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  • Yes, that's what I was looking for. (Though the reference confused me at first -- that's 6.5 paragraph 5, not section 6.5.5.) Do you know of any way to avoid this? Wrapping on overflow is common, and there are many times when I want this to happen. Do any popular compilers have a switch that makes them promise to wrap? – Charles Sep 9 '10 at 17:49
  • @Charles, undefined behaviour is undefined. You may get lucky with your particular compiler - check its documentation for a statement that will give you peace of mind. In gcc, for example, you can check out the -fstrict-overflow and -fwrapv flags. – Carl Norum Sep 9 '10 at 17:52
7

In C99 the general behavior is desribed in 6.5/5

If an exceptional condition occurs during the evaluation of an expression (that is, if the result is not mathematically defined or not in the range of representable values for its type), the behavior is undefined.

The behavior of unsigned types is described in 6.2.5/9, which basically states that operations on unsigned types never lead to exceptional condition

A computation involving unsigned operands can never overflow, because a result that cannot be represented by the resulting unsigned integer type is reduced modulo the number that is one greater than the largest value that can be represented by the resulting type.

GCC compiler has a special option -ftrapv, which is intended to catch run-time overflow of signed integer operations.

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4

For completeness, I'd like to add that Clang now has "checked arithmetic builtins" as a language extension. Here is an example using checked unsigned multiplication:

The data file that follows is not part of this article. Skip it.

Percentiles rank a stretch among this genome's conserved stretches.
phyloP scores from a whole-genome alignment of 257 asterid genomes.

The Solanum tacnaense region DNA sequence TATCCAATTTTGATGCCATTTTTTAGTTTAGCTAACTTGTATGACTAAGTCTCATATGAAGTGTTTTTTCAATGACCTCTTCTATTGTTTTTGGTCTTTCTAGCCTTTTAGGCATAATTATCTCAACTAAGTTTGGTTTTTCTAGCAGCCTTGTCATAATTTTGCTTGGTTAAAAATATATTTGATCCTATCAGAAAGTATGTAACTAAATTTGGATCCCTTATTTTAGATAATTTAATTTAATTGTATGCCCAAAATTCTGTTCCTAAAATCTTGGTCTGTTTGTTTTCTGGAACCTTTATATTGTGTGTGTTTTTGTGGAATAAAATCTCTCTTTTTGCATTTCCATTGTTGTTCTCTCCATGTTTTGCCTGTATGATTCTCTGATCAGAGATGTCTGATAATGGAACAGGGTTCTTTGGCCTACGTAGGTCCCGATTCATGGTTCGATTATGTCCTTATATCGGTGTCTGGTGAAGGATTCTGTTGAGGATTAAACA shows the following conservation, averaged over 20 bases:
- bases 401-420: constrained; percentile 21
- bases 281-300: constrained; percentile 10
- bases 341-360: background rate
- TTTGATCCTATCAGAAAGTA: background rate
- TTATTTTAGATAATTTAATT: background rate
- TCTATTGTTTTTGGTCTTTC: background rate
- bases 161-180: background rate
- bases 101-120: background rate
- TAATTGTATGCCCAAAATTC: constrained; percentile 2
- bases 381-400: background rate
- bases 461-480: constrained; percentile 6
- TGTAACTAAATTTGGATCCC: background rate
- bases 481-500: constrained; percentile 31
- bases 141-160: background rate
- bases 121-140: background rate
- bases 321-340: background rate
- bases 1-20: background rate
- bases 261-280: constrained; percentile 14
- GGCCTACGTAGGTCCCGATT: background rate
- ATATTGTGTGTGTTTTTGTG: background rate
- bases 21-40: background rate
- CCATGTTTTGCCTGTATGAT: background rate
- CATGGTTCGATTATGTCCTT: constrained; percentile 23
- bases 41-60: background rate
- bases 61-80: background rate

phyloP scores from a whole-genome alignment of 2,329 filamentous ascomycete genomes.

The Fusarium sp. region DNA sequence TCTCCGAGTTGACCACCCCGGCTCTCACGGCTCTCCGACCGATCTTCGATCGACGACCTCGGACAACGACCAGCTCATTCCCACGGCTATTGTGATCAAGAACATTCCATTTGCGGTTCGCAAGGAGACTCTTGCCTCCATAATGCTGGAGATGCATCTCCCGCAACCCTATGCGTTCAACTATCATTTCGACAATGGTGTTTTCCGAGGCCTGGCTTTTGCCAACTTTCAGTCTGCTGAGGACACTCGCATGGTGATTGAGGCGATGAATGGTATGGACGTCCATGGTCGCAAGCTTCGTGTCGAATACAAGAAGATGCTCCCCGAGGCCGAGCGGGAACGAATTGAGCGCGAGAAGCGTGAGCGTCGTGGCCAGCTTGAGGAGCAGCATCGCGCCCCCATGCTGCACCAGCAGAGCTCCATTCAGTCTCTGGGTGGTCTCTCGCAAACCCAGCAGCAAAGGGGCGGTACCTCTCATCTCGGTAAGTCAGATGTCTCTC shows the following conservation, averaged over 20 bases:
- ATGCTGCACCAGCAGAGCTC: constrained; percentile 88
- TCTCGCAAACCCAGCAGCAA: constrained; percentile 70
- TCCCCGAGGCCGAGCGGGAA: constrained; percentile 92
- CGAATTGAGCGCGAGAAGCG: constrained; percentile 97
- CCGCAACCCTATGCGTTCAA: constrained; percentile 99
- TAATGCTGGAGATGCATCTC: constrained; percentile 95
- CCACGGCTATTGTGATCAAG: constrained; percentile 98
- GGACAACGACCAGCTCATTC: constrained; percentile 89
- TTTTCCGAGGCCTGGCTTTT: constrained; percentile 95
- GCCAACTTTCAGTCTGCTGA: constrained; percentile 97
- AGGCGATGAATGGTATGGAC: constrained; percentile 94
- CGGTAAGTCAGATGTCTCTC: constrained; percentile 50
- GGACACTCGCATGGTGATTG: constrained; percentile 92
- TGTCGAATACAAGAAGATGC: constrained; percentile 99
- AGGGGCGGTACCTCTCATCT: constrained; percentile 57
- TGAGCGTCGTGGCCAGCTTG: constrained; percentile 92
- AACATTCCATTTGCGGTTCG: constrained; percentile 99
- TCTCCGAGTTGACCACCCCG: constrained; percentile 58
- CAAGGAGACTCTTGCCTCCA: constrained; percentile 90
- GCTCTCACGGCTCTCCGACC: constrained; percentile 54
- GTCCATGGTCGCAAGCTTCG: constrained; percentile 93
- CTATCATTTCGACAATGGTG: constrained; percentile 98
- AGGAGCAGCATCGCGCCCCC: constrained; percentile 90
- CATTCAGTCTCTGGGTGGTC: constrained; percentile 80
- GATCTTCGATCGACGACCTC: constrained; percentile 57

unsigned x, y, result;
...
if (__builtin_umul_overflow(x, y, &result)) {
    /* overflow occured */
    ...
}
...

http://clang.llvm.org/docs/LanguageExtensions.html#checked-arithmetic-builtins

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2

6.2.5 paragraph 9 is what you're looking for:

The range of nonnegative values of a signed integer type is a subrange of the corresponding unsigned integer type, and the representation of the same value in each type is the same.31) A computation involving unsigned operands can never overflow, because a result that cannot be represented by the resulting unsigned integer type is reduced modulo the number that is one greater than the largest value that can be represented by the resulting type.

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1

The previous postings all commented on the C99 standard, but in fact this guarantee was already available earlier.

The 5th paragraph of Section 6.1.2.5 Types

of the C89 standard states

A computation involving unsigned operands can never overflow, because a result that cannot be represented by the resulting unsigned integer type is reduced modulo the number that is one greater than the largest value that can be represented by the resulting unsigned integer type.

Note that this allows C programmers to replace all unsigned divisions by some constant to be replaced by a multiplication with the inverse element of the ring formed by C's modulo 2^N interval arithmetic.

And this can be done without any "correction" as it would be necessary by approximating the division with a fixed-point multiplication with the reciprocal value.

Instead, the Extended Euclidian Algorithm can be used to find the inverse Element and use it as the multiplier. (Of course, for the sake of staying portable, bitwise AND operations should also be applied in order to ensure the results have the same bit widths.)

It may be worthwhile to comment that most C compilers already implement this as an optimization. However, such optimizations are not guaranteed, and therefore it might still be interesting for programmers to perform such optimizations manually in situations where speed matters, but the capabilities of the C optimizer are either unknown or particularly weak.

And as a final remark, the reason for why trying to do so at all: The machine-level instructions for multiplication are typically much faster than those for division, especially on high-performance CPUs.

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  • Thank you. C89 is definitely of interest to me, since one of the projects I code for is written in that dialect. – Charles Apr 28 '19 at 19:56
0

I'm not sure if there are any compiler switches you can use to enforce uniform behavior for overflows in C/C++. Another option is to use the SafeInt<T> template. It's a cross platform C++ template that provides definitive overflow / underflow checks for all types of integer operations.